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Messianic Psalms – Psalm 22 (Part 2)

The Testimony of the Holy Spirit in the Prophets


The Holy Spirit, the apostle Peter informs us, “testified beforehand the sufferings of Christ and the glories that would follow” (1 Pet. 1:11). This means that the prophets of the Old Testament, empowered by the Holy Spirit, bore witness to either the sufferings of Christ or the glories which would follow His sufferings. Psalm 22 is a perfect example of this very thing by predicting both the sufferings and glories of Christ in one psalm.1 The psalm is divided into two distinct parts: verses 1–21 taking up Christ’s sufferings, then verses 22–31 looking at the glories of Messiah’s Kingdom which come after that. The Church period, however, is entirely passed over because it is not the subject of prophecy.2 

Six Animals

One of the interesting features of Psalm 22 is its reference to six animals. Many have noticed this and wondered why. Let’s explore this briefly—and in doing so it will throw more light on this wonderful messianic psalm.

The Hind of the Morning

The title or inscription3 of the psalm contains the words, “Aijelith-Shahar” which is a Hebrew term that means, “The Hind of the Morning” (DBY); or “The Deer of the Dawn” (NKJV). Messiah is metaphorically referred to as a “hind of the morning.” This is one of the most gentle and graceful of God’s creatures, agile in its movements (Hab. 3:19). An apt picture of the One who was swift to do God’s will. The idea of the “morning” is suggestive as well calling to mind Christ’s energy to do God’s will (see with Abraham Gen. 22:3; cf. Isa. 50:4; Mk. 1:35).

The darkened heavens when Christ is forsaken in the opening verse of the psalm is preceded and contrasted with the morning or the dawn—a new day. Thus Psalm 22 begins with Christ’s victory in resurrection before the details of his suffering are mentioned.4 

It is a female deer which is found in this inscription. This is significant as Psalm 22 presents Christ as the sin-offering and it is only in the sin offerings and peace offerings that a female of the flock was allowed. The female represents the submissive, fruitful aspect of Christ’s work toward mankind.5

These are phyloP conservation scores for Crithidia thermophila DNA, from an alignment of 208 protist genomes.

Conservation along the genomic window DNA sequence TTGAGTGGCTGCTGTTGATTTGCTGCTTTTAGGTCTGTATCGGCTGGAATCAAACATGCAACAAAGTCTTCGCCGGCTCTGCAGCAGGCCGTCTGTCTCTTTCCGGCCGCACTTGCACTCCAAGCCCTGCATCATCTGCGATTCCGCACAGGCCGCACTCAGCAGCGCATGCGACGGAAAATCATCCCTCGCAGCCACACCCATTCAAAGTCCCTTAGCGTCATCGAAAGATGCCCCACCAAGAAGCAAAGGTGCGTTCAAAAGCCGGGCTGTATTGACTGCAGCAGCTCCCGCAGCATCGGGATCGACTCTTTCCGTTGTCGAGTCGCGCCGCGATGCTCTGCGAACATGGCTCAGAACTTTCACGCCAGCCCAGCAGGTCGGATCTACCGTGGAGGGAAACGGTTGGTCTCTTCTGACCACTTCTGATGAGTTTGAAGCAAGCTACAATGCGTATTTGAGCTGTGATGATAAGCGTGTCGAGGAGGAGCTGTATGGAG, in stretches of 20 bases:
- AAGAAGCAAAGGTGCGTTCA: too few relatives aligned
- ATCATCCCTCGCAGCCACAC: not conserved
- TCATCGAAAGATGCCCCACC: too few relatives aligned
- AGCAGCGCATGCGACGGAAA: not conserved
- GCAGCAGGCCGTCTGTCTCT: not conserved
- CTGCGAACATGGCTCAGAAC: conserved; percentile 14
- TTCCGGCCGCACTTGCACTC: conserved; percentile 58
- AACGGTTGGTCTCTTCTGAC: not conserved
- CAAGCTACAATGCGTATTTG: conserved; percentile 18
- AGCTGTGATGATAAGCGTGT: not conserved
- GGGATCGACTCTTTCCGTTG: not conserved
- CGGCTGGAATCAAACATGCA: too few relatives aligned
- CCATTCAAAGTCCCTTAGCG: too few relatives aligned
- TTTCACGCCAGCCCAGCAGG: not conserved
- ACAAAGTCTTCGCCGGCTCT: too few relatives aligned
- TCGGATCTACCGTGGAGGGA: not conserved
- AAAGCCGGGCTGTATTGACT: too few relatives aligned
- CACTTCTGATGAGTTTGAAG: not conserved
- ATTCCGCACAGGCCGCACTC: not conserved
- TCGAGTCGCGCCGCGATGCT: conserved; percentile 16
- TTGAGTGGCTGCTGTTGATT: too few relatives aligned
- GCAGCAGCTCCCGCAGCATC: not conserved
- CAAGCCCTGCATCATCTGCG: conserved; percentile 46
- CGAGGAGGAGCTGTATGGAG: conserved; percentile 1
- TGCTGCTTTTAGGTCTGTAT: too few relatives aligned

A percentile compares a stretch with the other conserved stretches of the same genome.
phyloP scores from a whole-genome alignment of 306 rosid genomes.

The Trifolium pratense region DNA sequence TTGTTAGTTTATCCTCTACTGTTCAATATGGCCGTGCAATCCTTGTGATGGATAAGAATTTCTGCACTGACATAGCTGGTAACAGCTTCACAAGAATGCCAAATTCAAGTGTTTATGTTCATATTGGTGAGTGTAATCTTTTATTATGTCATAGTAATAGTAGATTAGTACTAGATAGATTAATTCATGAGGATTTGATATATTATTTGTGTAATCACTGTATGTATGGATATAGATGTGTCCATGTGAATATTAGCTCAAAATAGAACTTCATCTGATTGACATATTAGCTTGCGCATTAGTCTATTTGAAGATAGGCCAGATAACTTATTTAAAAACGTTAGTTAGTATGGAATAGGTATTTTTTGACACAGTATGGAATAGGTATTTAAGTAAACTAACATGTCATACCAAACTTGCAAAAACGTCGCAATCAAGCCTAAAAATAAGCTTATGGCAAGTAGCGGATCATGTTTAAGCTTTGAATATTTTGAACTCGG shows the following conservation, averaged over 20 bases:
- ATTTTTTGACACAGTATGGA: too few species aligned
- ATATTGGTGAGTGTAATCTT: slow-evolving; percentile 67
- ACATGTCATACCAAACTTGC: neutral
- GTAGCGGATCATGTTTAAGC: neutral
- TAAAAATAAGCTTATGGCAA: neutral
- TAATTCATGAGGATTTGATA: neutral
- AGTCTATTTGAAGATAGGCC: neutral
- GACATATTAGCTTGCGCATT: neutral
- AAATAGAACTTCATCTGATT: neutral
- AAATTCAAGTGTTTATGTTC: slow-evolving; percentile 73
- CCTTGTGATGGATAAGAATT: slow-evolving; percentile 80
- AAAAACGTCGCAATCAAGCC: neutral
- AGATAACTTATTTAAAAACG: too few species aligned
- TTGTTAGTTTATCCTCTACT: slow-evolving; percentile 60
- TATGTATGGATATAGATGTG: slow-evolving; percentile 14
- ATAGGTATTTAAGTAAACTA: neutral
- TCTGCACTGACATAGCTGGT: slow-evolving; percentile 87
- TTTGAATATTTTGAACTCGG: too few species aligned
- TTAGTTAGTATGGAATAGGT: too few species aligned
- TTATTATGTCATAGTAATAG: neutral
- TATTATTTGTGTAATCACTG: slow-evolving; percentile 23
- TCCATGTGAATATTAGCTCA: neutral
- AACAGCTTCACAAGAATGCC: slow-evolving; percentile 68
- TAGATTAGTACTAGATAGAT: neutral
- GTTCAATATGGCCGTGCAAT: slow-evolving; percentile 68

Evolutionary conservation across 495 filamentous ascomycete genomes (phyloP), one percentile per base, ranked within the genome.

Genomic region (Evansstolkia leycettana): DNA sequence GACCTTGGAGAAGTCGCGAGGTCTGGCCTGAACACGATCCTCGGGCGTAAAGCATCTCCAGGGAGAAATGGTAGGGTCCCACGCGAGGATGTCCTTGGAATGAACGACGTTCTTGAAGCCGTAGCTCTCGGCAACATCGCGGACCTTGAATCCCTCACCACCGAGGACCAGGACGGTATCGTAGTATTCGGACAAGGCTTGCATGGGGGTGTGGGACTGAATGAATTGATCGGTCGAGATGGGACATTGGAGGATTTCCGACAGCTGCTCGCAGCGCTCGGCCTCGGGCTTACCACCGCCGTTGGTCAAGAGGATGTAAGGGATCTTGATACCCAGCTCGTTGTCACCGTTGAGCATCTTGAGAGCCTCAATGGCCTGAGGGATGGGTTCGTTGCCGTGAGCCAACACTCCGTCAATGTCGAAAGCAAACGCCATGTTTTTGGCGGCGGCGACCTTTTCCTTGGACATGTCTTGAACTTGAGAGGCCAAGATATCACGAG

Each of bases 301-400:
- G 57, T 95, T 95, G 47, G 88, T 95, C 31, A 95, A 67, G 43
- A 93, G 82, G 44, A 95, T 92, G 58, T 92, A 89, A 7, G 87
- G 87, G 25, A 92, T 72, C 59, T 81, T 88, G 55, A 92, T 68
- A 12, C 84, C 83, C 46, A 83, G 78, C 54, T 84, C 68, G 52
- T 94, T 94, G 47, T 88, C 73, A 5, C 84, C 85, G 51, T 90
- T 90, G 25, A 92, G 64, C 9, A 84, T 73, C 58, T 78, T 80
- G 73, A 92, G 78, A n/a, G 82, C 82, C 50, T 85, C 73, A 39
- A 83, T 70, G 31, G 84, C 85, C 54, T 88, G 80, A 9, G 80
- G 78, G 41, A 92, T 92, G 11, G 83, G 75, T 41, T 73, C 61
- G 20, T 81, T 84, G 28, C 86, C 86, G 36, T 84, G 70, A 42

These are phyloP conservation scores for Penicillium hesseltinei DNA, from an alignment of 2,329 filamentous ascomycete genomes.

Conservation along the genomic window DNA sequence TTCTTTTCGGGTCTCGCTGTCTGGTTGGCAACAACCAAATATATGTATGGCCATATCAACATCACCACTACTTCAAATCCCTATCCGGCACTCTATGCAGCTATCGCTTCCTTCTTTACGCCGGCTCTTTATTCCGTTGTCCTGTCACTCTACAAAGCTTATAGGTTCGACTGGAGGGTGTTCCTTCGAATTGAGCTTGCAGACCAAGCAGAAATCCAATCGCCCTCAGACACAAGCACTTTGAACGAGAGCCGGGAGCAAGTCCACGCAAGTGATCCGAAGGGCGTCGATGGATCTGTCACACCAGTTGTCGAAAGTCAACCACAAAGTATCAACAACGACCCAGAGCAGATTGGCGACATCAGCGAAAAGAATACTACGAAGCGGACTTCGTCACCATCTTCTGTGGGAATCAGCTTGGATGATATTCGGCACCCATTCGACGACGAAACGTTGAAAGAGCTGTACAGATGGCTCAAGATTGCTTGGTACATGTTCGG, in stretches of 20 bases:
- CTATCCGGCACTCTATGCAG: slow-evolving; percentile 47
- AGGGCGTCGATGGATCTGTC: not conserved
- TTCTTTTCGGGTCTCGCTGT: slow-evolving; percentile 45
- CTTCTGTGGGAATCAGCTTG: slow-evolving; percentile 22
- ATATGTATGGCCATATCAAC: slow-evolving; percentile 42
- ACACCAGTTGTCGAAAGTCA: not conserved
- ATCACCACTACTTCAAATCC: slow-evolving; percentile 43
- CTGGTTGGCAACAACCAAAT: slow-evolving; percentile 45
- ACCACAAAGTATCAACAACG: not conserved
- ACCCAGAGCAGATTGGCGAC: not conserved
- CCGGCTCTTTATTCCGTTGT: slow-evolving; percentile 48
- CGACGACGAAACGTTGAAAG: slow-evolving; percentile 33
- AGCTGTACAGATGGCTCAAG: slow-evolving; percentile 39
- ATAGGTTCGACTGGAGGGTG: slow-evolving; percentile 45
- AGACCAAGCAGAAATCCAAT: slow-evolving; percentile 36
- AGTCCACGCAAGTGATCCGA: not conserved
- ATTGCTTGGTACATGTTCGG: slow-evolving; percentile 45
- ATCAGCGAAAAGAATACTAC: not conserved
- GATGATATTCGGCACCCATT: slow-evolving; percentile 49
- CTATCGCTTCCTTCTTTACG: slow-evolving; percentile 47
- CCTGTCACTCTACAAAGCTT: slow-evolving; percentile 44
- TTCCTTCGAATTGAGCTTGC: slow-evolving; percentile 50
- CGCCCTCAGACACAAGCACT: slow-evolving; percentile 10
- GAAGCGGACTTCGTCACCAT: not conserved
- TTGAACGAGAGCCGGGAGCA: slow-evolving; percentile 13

A Worm                                                                                                                                           

Man, however, viewed Him in another light; He was scorned and despised and could say of Himself, “I am a worm and no man; a reproach of men (v. 6). The worm, a small and despised creature in the eyes of men, is the apt picture here of the Lord Jesus suffering at the hands of men.

This is no common earthworm but rather it is the crimson crocus worm (Hebrew: “tola”) from which scarlet dye was extracted when crushed. Scarlet is the color of Jewish royalty, Saul’s daughters were clothed with scarlet (2 Sam. 1:24). It was this scarlet dye which was used in the curtains of the tabernacle and in the cloth that covered the “table of showbread”6 (Num. 4:6–7). The Twelve loaves of the showbread also represent the twelve tribes of Israel continually before God.

Rahab put out the scarlet cord to recognize the right of the God of Israel to the land (Josh. 2:18). Putting these things together, the scarlet represents the earthly glory of Israel; that is, the dominical (kingly) rights of the Lord Jesus Christ.7 

Bulls of Bashan

As we continue to read through Psalm 22 we see that the “strong bulls of Bashan” encircled Messiah at the cross (v. 12). Bashan was a very fertile area in northern Israel. It was the area chosen by Reuben, Gad, and the half-tribe of Manasseh (Num. 32:1–2). Today it is the area known as the Golan Heights which Israel recaptured from Syria during the “six days war” in 1967.  

Its cattle were famous for being well-fed. They represent the rulers of Israel who were reaping financial gain through the religious system they had erected. Christ was a threat to their covetousness. When He overturned the money-changers’ tables it was then they determined He must die (Mk. 11:17–18). The religious elite and their sycophants had a profitable money operation on the Temple Mount and Christ was a threat to that, as well as being envious at the reception of His words by the people. Someone has said that the religious leaders believed in their own version of the Golden Rule: whoever has the gold rules.  

Messiah says, “They have encircled Me, they gape at me with their mouths.” What a picture of what happened at the cross! Like bulls, they gorged Him with their horns saying, “He saved others; Himself He cannot save.”